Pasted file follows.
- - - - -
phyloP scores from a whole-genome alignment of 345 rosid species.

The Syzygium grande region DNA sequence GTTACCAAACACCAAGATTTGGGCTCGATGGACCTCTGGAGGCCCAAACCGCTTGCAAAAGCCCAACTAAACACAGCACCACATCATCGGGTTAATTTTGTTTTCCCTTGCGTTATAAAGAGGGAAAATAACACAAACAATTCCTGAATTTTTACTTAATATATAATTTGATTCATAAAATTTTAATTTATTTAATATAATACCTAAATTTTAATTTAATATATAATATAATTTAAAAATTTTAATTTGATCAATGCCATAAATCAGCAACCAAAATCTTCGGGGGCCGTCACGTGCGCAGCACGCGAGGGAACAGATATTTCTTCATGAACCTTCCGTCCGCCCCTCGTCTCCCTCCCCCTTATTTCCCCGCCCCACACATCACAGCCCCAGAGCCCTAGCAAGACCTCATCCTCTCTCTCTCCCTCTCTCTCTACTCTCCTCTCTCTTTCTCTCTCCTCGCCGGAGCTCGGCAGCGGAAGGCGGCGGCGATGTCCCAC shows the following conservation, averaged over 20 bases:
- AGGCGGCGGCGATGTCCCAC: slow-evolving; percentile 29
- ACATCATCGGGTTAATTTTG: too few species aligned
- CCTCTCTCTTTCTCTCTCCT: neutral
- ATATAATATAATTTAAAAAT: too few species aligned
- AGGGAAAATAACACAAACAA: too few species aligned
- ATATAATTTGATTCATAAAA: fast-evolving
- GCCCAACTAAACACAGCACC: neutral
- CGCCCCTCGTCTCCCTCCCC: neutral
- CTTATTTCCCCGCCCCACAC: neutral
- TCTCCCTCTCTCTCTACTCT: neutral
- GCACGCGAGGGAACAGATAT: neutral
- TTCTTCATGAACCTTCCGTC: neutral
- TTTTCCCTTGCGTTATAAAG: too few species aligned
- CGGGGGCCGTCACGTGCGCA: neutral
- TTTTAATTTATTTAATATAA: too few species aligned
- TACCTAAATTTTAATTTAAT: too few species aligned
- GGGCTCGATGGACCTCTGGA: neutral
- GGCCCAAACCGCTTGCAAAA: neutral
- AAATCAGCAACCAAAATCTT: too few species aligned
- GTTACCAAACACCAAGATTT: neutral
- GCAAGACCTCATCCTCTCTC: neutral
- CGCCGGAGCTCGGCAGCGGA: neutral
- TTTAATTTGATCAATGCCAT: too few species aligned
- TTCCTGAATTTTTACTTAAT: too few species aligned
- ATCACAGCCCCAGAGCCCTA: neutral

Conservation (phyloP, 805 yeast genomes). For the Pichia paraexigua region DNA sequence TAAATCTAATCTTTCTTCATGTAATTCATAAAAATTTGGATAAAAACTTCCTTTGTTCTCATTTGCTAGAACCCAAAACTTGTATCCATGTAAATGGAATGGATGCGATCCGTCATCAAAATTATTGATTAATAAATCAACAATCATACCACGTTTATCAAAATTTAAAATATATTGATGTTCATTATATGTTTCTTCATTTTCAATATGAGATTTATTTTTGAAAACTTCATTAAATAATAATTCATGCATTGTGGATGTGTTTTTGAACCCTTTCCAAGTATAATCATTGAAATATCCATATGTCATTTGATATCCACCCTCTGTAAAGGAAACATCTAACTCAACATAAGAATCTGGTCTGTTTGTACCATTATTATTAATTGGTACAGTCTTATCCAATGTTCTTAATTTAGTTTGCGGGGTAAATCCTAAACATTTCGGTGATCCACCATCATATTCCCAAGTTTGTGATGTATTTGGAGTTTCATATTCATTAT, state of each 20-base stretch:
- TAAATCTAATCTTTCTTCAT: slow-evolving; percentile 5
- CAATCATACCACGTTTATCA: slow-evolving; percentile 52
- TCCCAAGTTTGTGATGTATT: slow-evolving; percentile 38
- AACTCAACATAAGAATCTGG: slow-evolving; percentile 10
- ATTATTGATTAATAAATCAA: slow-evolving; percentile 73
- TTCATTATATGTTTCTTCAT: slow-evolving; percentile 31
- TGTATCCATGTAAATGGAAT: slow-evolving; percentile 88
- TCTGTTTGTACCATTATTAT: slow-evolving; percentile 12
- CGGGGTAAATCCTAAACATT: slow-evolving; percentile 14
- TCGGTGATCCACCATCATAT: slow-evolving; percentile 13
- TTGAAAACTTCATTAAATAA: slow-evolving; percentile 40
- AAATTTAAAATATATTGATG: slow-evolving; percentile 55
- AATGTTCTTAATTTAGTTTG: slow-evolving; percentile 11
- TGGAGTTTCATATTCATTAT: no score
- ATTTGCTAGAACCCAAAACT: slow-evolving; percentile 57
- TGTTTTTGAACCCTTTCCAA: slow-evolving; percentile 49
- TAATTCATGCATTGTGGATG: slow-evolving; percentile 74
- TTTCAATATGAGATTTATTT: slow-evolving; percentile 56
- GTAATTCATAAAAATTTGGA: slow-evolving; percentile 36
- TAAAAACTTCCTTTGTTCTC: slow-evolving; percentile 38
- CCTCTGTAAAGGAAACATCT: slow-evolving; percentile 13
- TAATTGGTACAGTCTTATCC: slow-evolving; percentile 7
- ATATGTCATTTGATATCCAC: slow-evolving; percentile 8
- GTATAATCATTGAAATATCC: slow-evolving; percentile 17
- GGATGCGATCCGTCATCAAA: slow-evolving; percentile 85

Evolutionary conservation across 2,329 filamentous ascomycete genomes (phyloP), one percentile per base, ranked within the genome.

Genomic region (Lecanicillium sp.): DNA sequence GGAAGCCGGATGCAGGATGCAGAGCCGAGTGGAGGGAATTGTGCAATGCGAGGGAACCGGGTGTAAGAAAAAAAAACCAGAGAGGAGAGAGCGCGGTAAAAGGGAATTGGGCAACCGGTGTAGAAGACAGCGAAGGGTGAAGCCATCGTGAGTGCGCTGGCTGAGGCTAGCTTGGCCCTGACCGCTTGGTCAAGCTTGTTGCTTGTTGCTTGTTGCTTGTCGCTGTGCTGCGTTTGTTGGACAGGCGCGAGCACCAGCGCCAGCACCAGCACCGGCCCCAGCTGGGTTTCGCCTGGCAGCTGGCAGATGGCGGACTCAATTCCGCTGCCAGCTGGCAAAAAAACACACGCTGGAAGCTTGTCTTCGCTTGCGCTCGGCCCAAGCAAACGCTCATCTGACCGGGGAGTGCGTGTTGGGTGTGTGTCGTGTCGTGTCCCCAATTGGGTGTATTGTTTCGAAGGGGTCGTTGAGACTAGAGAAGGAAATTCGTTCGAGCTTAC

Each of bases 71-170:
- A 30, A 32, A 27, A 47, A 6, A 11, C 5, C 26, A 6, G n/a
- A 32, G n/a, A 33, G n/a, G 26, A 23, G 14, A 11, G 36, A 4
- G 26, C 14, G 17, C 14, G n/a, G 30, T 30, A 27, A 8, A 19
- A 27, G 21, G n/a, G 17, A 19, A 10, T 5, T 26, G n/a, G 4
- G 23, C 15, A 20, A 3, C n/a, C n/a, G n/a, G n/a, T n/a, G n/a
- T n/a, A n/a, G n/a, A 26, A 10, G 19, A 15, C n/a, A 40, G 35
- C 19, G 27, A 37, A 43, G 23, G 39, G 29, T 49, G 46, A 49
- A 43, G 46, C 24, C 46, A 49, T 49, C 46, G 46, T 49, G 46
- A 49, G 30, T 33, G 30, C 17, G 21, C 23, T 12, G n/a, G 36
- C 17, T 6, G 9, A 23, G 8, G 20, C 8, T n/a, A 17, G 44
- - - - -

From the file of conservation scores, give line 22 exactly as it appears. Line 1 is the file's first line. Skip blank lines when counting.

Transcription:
- GTTACCAAACACCAAGATTT: neutral